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Four years after becoming the team’s head coach, Pat Burns leaves for Toronto. Jacques [...]More
The battle of Quebec shook the province for almost 15 years. In the regular season as in the [...]More
The New York Islanders when they made their NHL debut in 1973, becoming the third team from [...]More
One of the top power forwards of the 1990s, John LeClair was a key factor in the Canadiens’ [...]More
Leading 3-1 heading into the fifth game of the Stanley Cup Finals, Jacques Demers’ squad didn’t waste any time putting the final cherry on top of their incredible postseason run that spring.
Paul DiPietro started things off early for the Habs, lighting the lamp behind Kings netminder, Kelly Hrudey just 15 minutes into the game with a quick wrist shot.
The Kings managed to pull even after Marty McSorely found the back of the net at the 2:40 mark in the second period, but the celebrations were short-lived on the visitors bench. Just 71 seconds later, Kirk Muller catapulted the Canadiens into the lead once again, and from there, the team never looked back. Stephan Lebeau and DiPietro rounded out the scoring and Patrick Roy finished with 18 saves to his credit, leading the Habs to a 4-1 win and the 24th Stanley Cup in franchise history.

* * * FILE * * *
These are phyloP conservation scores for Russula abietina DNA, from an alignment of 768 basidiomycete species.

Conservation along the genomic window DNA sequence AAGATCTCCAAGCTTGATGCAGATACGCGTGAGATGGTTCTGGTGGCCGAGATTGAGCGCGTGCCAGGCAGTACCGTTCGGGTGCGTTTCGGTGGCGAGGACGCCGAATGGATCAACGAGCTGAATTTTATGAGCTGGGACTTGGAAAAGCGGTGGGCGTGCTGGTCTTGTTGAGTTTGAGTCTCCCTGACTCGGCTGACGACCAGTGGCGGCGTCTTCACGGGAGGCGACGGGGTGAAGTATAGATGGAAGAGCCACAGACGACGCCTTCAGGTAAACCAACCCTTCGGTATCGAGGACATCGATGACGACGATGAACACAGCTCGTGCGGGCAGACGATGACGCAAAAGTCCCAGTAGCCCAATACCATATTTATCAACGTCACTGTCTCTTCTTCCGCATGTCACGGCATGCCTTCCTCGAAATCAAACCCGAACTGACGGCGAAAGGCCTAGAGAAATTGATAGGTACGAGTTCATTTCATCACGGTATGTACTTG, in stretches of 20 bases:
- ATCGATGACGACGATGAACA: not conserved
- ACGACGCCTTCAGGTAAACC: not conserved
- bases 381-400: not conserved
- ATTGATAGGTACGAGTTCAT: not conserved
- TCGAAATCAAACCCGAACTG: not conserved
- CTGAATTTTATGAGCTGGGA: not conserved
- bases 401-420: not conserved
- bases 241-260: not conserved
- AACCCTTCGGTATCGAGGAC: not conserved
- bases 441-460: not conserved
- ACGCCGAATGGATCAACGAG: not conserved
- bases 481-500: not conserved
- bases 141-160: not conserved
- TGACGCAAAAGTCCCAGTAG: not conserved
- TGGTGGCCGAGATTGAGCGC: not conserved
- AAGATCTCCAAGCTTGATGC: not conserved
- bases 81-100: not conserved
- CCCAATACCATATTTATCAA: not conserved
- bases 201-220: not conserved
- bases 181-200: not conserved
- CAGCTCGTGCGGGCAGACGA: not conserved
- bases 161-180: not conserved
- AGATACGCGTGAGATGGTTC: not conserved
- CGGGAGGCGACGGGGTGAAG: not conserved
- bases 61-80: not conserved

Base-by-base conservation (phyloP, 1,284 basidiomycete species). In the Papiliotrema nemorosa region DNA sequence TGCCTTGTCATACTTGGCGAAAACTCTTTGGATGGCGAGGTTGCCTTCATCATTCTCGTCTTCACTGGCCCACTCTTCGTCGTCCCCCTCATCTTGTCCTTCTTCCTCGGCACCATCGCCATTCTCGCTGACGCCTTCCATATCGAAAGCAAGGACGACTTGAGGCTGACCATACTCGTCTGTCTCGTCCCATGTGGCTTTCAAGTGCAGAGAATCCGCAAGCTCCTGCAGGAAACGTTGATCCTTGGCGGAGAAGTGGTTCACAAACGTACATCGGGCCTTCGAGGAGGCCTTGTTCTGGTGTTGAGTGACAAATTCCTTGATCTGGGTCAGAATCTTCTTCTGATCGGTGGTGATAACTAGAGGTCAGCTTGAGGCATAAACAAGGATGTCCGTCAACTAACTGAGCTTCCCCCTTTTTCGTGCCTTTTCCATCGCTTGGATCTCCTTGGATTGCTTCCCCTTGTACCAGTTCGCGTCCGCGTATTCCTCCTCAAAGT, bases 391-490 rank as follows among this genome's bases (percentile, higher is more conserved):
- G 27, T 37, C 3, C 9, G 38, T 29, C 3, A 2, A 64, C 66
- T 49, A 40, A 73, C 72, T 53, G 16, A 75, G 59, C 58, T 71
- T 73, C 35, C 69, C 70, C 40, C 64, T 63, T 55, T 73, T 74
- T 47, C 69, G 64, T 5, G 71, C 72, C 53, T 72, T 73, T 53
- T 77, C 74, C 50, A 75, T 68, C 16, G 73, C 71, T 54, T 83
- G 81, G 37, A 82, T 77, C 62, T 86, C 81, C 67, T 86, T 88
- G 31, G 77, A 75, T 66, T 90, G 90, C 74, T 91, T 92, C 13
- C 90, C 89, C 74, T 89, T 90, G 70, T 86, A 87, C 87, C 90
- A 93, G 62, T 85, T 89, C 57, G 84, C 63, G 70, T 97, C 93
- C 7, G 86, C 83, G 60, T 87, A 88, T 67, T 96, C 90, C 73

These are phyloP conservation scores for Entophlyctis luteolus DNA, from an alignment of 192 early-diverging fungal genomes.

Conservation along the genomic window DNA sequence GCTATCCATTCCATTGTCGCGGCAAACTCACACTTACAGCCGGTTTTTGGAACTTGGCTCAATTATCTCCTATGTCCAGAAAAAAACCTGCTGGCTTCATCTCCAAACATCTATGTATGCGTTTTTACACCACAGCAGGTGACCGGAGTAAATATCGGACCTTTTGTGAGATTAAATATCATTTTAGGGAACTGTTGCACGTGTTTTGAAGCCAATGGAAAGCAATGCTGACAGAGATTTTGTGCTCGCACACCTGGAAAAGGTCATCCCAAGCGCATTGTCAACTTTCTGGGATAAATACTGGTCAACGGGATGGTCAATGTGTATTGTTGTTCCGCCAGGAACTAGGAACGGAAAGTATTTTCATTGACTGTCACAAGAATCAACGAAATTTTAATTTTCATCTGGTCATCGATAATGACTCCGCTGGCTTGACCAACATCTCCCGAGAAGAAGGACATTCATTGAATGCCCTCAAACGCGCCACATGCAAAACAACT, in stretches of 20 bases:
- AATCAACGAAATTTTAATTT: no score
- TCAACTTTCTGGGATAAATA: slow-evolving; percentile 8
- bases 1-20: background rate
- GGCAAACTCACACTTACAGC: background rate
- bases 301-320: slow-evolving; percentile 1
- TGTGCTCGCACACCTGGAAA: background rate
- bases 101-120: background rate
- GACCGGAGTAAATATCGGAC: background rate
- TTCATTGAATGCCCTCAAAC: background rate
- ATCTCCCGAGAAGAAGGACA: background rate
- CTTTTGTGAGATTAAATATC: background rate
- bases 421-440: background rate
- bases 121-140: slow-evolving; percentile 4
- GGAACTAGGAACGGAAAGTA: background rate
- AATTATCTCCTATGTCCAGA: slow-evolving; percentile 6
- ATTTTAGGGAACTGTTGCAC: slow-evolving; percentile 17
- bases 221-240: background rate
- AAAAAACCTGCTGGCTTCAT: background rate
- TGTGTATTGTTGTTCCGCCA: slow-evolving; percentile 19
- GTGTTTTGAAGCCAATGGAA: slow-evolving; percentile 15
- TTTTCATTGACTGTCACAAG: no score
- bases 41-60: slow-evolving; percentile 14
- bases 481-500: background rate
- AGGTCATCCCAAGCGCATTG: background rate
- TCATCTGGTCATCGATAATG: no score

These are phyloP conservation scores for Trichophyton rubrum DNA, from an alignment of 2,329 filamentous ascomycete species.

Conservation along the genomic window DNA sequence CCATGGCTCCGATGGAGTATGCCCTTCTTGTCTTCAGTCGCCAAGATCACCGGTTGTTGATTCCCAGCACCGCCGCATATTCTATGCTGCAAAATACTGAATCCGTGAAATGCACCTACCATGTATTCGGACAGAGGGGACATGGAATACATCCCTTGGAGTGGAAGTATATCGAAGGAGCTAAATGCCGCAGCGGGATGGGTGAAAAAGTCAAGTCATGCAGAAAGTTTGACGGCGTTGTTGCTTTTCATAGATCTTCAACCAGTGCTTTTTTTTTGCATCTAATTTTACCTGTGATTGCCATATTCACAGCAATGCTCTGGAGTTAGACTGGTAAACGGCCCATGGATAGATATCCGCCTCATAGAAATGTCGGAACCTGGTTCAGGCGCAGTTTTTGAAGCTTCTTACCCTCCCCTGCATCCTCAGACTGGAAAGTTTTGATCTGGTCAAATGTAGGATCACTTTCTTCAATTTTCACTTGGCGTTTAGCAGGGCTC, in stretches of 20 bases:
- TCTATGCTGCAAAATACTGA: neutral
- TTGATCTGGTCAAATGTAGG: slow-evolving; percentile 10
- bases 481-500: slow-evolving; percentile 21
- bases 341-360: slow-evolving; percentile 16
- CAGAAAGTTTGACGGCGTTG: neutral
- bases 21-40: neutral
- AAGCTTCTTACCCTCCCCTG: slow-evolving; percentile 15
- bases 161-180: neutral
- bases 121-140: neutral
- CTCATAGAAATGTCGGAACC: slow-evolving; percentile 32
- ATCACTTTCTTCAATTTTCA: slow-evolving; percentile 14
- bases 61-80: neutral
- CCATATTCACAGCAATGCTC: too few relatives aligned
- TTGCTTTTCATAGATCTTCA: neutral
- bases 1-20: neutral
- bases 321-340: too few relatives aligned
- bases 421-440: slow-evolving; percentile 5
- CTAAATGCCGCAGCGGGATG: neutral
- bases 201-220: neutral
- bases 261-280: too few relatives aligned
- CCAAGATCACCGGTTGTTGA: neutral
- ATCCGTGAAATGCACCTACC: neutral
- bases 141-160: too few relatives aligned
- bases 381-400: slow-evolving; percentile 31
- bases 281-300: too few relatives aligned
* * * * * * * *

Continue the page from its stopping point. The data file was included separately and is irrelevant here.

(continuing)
For the second time in his career, Roy not only hoisted the Cup, but he also took home the Conn Smythe award as the playoff MVP, making him the fifth player in league history to win the coveted prize on two occasions.
En route to hoisting the Cup, the Canadiens picked up an incredible NHL-record 10 consecutive overtime wins in the postseason, including three during the Finals.